Zachary Cole Smith has overcome a multitude of problems to make this intensely powerful album
Ariel Pink's Haunted Graffiti
Webster Hall, New York City, September 14
Pink’s blue check shirt and brown jeans are weirdly conservative compared to his cropped pink hair and scowling face, which is smeared with dark eyeshadow and red lipstick. Behind him lurks R Stevie Moore, the man who invented Pink’s chosen genre of cassette-tape pastiche: a hobo with a blue beard and a tambourine. “It’s another evening, we’re going to do what we came here to do,” Pink tells the audience after ‘Symphony Of The Nymph’ (which tonight includes bits of The Beatles’ ‘Love Me Do’).
Before the show, after pacing the floorboards backstage in a cloud of cigarette smoke, he tells NME: “There is a cult of personality around me. I accept it, I’m a whore, I’m a slut.” He rubs a hand across his stubbled chin and sunken, lined eyes, looking every one of his 34 years. “I am myself, that is the job I am here to do.”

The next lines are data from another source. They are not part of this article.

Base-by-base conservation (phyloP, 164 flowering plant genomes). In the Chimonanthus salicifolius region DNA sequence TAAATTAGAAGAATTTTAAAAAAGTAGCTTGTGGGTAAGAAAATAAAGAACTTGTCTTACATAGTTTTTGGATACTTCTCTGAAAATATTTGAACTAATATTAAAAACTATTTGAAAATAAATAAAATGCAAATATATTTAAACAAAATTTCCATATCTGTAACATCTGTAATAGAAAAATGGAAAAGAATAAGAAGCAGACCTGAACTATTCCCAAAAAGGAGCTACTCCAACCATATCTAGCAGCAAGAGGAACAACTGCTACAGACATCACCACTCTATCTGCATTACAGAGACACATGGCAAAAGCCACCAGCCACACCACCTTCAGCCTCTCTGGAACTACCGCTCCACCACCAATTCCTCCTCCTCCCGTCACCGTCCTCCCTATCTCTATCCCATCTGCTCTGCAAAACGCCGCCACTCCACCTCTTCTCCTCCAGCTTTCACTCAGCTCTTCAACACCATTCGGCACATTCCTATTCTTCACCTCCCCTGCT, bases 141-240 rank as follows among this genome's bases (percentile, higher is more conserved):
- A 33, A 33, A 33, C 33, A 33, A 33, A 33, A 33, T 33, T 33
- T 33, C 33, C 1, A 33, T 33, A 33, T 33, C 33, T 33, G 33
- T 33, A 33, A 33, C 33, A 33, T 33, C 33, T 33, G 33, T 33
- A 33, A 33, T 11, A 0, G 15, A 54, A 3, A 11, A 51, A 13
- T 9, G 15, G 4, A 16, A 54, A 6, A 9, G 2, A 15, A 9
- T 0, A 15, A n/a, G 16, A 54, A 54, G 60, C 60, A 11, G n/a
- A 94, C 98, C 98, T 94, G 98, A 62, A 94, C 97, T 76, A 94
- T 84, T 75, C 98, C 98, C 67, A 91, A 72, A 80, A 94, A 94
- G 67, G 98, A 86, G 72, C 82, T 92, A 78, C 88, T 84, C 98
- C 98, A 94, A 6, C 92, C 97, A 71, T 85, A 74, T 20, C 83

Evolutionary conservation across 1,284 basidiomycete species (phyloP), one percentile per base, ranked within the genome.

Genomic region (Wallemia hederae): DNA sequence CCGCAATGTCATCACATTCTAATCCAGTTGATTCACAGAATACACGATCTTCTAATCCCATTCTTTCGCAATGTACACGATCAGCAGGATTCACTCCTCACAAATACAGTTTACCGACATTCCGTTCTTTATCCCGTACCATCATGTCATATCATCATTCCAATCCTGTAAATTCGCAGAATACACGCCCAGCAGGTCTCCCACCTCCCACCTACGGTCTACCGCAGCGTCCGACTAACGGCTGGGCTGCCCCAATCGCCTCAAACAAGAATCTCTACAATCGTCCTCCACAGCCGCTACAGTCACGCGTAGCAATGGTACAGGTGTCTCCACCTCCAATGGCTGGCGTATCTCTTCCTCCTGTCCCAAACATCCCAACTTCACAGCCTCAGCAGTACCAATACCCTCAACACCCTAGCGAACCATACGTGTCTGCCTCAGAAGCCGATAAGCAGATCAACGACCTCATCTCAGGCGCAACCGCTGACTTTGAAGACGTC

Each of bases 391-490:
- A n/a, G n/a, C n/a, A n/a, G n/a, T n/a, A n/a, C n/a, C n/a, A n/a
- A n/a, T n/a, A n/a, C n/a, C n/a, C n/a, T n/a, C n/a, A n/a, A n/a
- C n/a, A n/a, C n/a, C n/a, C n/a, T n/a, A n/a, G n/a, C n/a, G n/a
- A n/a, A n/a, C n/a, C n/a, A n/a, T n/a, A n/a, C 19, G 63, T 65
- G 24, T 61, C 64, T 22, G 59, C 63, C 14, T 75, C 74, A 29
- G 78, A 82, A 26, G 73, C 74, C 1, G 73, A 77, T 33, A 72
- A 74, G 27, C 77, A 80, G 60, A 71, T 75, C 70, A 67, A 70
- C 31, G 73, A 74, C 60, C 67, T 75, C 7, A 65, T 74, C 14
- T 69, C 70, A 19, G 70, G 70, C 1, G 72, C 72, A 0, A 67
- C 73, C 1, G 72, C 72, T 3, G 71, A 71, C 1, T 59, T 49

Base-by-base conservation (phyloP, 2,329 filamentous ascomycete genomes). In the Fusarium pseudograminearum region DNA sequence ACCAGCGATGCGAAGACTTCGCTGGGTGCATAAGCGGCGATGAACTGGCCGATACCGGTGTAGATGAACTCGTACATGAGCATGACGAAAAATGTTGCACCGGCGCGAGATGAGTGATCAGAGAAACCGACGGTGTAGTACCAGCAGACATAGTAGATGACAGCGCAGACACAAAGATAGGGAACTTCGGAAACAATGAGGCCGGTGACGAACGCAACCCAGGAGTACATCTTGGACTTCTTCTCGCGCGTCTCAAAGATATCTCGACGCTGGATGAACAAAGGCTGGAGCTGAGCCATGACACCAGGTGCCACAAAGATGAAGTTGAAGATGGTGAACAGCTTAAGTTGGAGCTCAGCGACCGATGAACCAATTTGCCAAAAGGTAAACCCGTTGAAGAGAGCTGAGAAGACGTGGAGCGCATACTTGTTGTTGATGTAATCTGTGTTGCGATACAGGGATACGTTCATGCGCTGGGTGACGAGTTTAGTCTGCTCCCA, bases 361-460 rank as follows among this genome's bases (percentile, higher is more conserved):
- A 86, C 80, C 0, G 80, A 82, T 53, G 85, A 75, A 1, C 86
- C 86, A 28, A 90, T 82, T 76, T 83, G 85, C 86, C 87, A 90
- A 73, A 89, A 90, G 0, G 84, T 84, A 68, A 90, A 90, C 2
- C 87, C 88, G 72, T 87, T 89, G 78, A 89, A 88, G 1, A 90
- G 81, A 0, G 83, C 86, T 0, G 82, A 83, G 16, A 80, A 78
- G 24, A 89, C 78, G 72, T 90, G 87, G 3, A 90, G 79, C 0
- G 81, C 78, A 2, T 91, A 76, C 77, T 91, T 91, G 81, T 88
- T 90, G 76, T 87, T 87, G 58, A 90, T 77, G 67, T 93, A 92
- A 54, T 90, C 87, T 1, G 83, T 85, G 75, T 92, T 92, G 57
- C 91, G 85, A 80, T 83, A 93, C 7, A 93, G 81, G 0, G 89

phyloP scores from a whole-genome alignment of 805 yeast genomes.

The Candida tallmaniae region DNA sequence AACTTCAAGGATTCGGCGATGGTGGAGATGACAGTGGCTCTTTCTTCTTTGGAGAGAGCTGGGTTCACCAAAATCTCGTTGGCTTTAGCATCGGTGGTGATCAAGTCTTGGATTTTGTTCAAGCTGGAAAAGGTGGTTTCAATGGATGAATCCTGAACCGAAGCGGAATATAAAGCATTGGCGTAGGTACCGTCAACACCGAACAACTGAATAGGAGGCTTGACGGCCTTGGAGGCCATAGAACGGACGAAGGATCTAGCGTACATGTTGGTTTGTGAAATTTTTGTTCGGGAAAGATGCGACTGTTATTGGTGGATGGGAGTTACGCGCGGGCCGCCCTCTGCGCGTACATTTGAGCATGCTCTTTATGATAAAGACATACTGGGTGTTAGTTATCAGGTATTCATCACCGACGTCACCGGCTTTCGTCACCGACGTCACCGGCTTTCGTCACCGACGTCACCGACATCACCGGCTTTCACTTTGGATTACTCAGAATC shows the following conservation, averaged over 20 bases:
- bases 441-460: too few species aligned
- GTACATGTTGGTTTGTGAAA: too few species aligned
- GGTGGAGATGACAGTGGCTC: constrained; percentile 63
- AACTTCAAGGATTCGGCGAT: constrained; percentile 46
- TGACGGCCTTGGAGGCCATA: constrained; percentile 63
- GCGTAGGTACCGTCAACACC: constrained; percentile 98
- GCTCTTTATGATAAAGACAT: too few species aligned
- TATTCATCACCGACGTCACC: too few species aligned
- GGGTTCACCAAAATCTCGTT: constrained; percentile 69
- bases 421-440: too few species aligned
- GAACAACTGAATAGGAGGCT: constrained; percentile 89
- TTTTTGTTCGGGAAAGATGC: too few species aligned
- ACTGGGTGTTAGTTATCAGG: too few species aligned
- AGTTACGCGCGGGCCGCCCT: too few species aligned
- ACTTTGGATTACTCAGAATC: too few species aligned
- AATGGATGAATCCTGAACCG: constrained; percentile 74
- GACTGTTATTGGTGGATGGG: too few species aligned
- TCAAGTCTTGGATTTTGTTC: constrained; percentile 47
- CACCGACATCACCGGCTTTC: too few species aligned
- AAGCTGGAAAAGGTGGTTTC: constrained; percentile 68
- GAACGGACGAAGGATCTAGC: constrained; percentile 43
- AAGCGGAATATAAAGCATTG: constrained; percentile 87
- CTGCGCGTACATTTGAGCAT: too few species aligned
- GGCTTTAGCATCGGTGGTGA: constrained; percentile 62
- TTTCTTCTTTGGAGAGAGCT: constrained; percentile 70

But who would be Ariel Pink? He is the paranoid, cross-dressing savant of our oversaturated culture, the mouthpiece for the end point of pop. Only when he performs does he relax, acting out one of the Rolodex of characters that feature in his songs. He’s a silky-voiced radio announcer telling the waitress to hold the cheese in ‘Schnitzel Boogie’, he’s Brian Wilson’s surfer prodigy in ‘Only In My Dreams’, he’s Cyndi Lauper in ‘Pink Slime’.
Sometimes he’s lying flat on his back telling the audience how much fun it is “up here on Mount Olympus”; dangling the mic so that it whacks repeatedly into the monitor; or holding it up to R Stevie Moore, who makes clicking noises while Haunted Graffiti finish a song. And it’s Haunted Graffiti who save Pink from self-destruction. They hold down every track, freeing him to act out. Right near the end, he dips his toe off the edge of the stage and is carried over the arms at the front. It’s a rock-star gesture, a moment of connection, one of the many faces of Ariel Pink. It’s what he came here to do.
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